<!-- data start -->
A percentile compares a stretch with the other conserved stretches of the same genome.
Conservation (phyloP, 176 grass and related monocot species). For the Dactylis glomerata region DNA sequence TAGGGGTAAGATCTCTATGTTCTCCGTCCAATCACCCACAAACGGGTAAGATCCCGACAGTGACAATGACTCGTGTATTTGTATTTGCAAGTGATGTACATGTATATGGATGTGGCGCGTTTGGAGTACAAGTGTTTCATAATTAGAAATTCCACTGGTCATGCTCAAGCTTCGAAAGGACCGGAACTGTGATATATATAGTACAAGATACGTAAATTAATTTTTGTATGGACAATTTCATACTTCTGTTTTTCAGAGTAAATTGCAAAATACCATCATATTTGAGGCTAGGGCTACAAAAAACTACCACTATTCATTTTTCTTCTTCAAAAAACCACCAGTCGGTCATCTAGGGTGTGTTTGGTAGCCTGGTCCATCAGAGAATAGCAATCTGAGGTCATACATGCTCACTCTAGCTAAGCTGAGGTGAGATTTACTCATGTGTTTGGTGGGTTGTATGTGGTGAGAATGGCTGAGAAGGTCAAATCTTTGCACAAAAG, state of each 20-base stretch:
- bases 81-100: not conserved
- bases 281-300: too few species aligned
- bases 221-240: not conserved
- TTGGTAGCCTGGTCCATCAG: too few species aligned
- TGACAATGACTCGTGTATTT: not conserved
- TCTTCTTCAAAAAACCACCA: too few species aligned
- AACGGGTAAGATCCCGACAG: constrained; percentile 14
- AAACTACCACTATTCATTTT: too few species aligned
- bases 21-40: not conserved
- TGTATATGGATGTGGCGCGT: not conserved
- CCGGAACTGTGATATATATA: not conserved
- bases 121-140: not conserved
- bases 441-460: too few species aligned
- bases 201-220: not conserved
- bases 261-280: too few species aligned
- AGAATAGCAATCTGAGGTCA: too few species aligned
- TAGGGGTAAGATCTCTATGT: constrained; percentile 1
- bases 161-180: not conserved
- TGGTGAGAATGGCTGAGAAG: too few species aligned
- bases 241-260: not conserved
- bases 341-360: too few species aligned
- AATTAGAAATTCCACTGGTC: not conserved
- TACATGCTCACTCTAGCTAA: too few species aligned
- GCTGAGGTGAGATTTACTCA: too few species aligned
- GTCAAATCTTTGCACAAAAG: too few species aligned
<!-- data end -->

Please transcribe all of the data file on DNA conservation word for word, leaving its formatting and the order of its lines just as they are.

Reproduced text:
A percentile compares a stretch with the other conserved stretches of the same genome.
Conservation (phyloP, 176 grass and related monocot species). For the Dactylis glomerata region DNA sequence TAGGGGTAAGATCTCTATGTTCTCCGTCCAATCACCCACAAACGGGTAAGATCCCGACAGTGACAATGACTCGTGTATTTGTATTTGCAAGTGATGTACATGTATATGGATGTGGCGCGTTTGGAGTACAAGTGTTTCATAATTAGAAATTCCACTGGTCATGCTCAAGCTTCGAAAGGACCGGAACTGTGATATATATAGTACAAGATACGTAAATTAATTTTTGTATGGACAATTTCATACTTCTGTTTTTCAGAGTAAATTGCAAAATACCATCATATTTGAGGCTAGGGCTACAAAAAACTACCACTATTCATTTTTCTTCTTCAAAAAACCACCAGTCGGTCATCTAGGGTGTGTTTGGTAGCCTGGTCCATCAGAGAATAGCAATCTGAGGTCATACATGCTCACTCTAGCTAAGCTGAGGTGAGATTTACTCATGTGTTTGGTGGGTTGTATGTGGTGAGAATGGCTGAGAAGGTCAAATCTTTGCACAAAAG, state of each 20-base stretch:
- bases 81-100: not conserved
- bases 281-300: too few species aligned
- bases 221-240: not conserved
- TTGGTAGCCTGGTCCATCAG: too few species aligned
- TGACAATGACTCGTGTATTT: not conserved
- TCTTCTTCAAAAAACCACCA: too few species aligned
- AACGGGTAAGATCCCGACAG: constrained; percentile 14
- AAACTACCACTATTCATTTT: too few species aligned
- bases 21-40: not conserved
- TGTATATGGATGTGGCGCGT: not conserved
- CCGGAACTGTGATATATATA: not conserved
- bases 121-140: not conserved
- bases 441-460: too few species aligned
- bases 201-220: not conserved
- bases 261-280: too few species aligned
- AGAATAGCAATCTGAGGTCA: too few species aligned
- TAGGGGTAAGATCTCTATGT: constrained; percentile 1
- bases 161-180: not conserved
- TGGTGAGAATGGCTGAGAAG: too few species aligned
- bases 241-260: not conserved
- bases 341-360: too few species aligned
- AATTAGAAATTCCACTGGTC: not conserved
- TACATGCTCACTCTAGCTAA: too few species aligned
- GCTGAGGTGAGATTTACTCA: too few species aligned
- GTCAAATCTTTGCACAAAAG: too few species aligned